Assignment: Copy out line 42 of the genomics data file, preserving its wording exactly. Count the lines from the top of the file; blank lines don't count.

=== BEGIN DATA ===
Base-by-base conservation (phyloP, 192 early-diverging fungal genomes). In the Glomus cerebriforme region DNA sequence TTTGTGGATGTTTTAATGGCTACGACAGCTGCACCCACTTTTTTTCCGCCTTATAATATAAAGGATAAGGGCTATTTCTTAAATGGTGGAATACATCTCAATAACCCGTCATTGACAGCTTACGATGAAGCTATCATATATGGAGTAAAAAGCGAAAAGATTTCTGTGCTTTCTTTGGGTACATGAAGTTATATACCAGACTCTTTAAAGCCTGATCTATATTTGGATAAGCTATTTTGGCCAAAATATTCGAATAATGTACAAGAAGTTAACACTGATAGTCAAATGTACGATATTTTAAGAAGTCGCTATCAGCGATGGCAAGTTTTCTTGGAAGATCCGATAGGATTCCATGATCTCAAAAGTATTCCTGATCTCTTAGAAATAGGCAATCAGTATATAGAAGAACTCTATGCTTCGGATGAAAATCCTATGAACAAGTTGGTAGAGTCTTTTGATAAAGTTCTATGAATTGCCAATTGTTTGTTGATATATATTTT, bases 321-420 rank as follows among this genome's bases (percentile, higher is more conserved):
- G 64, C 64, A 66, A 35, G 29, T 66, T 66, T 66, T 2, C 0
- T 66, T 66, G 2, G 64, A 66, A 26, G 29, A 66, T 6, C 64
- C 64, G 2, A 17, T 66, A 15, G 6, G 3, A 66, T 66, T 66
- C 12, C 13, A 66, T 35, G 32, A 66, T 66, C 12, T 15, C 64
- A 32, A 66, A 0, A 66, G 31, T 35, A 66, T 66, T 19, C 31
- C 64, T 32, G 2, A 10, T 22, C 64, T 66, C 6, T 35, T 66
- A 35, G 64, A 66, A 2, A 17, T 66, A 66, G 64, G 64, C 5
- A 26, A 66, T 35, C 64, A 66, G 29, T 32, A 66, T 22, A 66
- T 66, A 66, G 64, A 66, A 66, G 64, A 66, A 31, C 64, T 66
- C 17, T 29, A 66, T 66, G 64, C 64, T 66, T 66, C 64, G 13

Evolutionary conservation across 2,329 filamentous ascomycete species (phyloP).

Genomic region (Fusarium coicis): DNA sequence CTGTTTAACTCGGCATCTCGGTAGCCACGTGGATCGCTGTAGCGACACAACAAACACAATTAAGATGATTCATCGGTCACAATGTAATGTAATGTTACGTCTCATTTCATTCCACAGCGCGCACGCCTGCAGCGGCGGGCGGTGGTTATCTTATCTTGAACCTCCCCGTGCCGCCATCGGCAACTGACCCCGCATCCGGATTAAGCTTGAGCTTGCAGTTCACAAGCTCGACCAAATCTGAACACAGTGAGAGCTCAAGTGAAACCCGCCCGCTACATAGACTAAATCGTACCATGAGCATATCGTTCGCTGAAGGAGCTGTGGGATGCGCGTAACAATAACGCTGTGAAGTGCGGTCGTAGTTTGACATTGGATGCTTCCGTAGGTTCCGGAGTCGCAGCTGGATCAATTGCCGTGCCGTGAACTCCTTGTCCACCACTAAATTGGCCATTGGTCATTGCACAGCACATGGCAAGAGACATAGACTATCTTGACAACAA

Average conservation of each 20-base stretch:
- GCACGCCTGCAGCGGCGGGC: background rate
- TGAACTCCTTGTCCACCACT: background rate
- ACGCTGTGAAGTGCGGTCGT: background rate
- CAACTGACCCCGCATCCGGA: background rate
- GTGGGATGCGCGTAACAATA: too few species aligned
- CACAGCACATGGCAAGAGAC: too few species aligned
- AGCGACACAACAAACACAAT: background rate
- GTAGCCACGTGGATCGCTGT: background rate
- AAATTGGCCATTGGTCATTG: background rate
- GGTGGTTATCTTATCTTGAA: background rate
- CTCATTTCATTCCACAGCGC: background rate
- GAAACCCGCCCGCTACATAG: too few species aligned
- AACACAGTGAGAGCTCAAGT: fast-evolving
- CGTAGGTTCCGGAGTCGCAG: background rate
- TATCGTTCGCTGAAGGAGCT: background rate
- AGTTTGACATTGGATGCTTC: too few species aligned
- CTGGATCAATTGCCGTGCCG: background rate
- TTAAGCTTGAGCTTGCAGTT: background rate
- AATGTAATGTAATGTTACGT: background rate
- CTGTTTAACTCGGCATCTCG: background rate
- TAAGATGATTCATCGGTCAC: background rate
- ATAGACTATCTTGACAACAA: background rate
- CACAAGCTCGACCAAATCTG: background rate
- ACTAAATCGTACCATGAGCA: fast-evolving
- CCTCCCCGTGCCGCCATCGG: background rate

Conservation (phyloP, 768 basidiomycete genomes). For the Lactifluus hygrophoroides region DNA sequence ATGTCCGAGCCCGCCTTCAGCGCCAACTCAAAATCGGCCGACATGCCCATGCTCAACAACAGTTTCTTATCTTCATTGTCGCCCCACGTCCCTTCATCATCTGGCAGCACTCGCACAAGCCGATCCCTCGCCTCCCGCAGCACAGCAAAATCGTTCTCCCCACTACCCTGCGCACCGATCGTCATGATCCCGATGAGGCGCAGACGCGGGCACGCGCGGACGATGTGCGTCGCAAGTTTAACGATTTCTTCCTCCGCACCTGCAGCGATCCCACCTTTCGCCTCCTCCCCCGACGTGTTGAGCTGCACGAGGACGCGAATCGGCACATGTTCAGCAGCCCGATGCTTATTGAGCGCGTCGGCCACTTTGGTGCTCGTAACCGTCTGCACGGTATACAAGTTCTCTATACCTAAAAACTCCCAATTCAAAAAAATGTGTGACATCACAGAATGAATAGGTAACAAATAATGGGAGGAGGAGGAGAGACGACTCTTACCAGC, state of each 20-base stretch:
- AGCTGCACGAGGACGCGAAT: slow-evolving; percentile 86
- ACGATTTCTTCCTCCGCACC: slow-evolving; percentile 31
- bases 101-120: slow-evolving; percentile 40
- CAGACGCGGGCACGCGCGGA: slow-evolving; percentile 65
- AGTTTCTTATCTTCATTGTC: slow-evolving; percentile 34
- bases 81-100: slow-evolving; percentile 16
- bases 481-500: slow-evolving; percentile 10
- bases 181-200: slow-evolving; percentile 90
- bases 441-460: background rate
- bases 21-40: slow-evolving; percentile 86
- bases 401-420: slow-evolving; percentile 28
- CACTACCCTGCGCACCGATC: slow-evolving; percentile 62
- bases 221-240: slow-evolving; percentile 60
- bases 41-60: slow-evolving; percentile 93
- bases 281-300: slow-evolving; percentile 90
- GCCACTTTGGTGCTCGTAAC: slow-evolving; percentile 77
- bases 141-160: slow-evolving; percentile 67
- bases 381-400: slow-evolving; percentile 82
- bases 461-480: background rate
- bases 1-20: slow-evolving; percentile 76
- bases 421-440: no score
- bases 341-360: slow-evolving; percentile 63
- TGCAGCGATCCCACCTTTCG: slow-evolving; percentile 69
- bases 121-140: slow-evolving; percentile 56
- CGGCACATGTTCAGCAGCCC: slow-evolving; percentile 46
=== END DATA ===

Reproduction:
- ACGATTTCTTCCTCCGCACC: slow-evolving; percentile 31